1759, October 1, Fort Loudoun

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Sir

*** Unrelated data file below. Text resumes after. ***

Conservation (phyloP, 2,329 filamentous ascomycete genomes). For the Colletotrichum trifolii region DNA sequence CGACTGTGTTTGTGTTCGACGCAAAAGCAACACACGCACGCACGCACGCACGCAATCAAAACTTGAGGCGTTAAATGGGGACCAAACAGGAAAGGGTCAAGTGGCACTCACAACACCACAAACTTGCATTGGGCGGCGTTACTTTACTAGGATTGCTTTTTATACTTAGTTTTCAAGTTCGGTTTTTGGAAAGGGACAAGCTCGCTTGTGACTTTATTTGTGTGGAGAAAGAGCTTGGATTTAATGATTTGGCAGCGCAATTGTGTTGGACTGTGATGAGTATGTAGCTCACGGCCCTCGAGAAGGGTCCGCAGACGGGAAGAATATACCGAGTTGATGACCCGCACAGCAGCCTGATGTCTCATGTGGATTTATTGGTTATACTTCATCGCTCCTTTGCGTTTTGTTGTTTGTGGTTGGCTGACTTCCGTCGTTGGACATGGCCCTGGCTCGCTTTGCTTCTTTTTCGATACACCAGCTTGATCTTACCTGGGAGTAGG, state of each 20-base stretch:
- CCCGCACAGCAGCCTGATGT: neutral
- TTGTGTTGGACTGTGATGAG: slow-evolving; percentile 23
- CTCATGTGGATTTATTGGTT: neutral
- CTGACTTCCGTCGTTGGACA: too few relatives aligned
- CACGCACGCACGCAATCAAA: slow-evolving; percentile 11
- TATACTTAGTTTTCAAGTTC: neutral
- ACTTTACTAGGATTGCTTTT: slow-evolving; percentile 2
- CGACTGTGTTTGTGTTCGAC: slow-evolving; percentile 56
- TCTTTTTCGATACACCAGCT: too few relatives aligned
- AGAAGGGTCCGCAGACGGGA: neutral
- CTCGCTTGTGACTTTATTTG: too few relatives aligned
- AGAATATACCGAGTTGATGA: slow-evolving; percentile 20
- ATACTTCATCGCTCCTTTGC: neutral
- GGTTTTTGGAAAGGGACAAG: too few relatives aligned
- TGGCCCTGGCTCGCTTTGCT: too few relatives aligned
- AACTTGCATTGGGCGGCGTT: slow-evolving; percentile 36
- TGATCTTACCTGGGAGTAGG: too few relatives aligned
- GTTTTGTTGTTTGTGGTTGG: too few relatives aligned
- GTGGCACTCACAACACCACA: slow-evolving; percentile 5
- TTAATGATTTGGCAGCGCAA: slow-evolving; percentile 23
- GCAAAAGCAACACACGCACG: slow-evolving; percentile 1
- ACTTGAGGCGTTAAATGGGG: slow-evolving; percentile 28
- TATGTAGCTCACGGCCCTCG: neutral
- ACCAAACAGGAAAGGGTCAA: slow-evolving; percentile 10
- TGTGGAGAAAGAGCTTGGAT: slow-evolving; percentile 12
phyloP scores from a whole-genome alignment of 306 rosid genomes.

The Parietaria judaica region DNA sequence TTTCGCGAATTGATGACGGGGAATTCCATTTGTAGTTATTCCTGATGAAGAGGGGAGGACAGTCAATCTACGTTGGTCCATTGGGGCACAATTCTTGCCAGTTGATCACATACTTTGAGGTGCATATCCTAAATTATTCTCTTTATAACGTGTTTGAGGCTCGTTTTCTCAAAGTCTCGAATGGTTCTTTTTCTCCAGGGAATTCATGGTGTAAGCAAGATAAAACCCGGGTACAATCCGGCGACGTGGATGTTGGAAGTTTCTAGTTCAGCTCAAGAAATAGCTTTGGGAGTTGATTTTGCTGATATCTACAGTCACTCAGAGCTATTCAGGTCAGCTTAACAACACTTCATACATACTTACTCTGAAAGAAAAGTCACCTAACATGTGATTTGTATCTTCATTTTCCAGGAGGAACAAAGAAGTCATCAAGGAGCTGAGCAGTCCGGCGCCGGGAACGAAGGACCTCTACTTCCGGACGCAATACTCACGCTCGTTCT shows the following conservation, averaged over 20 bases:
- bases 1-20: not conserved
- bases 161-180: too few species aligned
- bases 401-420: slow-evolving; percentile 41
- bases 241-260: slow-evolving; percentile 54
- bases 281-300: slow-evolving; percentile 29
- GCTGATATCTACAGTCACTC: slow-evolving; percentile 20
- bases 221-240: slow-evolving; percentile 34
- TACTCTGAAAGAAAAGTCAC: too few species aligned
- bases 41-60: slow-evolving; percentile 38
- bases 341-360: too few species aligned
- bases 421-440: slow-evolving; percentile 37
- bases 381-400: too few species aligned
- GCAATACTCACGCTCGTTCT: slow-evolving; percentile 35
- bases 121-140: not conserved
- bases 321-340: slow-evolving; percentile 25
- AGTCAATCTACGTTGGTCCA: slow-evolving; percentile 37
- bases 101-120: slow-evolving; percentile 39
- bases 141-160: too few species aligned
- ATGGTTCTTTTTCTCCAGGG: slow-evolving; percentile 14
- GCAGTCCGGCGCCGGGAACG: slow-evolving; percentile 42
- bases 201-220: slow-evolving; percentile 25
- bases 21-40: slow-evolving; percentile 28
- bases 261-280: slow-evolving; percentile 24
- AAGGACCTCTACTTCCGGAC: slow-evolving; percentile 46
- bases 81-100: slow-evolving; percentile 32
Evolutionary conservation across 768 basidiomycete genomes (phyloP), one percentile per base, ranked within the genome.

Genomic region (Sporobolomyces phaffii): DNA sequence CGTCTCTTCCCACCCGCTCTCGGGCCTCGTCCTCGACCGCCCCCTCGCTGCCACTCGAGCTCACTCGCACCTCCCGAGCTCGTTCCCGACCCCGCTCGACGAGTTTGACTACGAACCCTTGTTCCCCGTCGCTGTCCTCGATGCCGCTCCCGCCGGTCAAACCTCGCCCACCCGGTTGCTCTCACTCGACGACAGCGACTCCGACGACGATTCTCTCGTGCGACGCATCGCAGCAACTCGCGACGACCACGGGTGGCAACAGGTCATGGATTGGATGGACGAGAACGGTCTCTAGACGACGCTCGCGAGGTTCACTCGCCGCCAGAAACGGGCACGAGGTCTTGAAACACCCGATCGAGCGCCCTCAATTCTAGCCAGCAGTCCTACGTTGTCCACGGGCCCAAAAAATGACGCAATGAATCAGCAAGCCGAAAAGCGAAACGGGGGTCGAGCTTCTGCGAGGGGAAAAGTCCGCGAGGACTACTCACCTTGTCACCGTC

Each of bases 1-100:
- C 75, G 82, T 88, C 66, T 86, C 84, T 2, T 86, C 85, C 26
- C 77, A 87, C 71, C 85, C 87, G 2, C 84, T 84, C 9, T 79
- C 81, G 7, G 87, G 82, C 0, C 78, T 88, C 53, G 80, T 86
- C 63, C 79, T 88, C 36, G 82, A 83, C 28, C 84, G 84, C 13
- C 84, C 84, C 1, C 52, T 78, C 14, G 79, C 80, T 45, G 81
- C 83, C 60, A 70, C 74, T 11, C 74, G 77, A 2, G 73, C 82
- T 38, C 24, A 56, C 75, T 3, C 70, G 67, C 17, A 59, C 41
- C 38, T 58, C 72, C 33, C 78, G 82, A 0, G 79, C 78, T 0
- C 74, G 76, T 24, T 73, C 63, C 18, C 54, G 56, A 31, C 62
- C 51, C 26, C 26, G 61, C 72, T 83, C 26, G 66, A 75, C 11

I hope your Excellency has Received the Letter that I sent by Samll. Been, when he was going down to Keowee with the Great Warrior, which Letter I was obliged to put in the lining of his saddle for fear of any accident. The Great Warrior the Day before he went to Keowee, as I had ingaged him to go there for severall reasons, first of all to give a strong Talk to all the Towns, that he went through; to Live in Peace and Friendship with the English and not to mind the falsity that was represented to them, by our Enemys: and to afsure them that the English wou’d never forsake them, as long as they wou’d Stand true. He told me, that as I was sent down to Keowee, to receive the Hunting Amunition, that had been stop’d there by the Warriors,) ( and in the same time to meet Capt. Stuart whome I told him was coming here, to settle all Differences by your Orders, he wou’d take care of him, and bring him safe to the Fort, and that he wou’d raise his Voice so high in all the Towns, that he shou’d go through, that I shou’d hear it at Tuchego: he told me that before he shou’d come back, he hoped the Little Carpenter wou’d be come back from Warr, and every thing shou’d be made easy to my Satisfaction, I wish’d him a good journey, and promised to reward him according to his performances: I am informed that he has kept his word and has given a very good Talk, to all the Towns, that he went through. He was no sooner gone then Old Hop sent for the Beloved men, of Chota, Tannify Toho, and Tomothy, and gave them, a sting of white Beads, to each; and told them to come to me, saying that he was very Sory for the what had happened, and that he Mourned for the Bollod of the White People that been shed: When the strings of white Beads of the four Towns were deliver’d by the Prince of Tennisy, I thanked them for their loyalty, and sincerity they shewed to King George their Father; but I cou’d never forgive the Barbarity, and Cruelty of the Towns of Sellico, and Teliqua, by sheding the Blood of his Majesty’s subjects, without any provocation, and if Satisfaction was not given I shou’d never Write in Their behalf: to which they answer’d they were not Warrior, but beloved men, sent by Old Hop to me, and wou’d take care to deliver any Mefsage to him.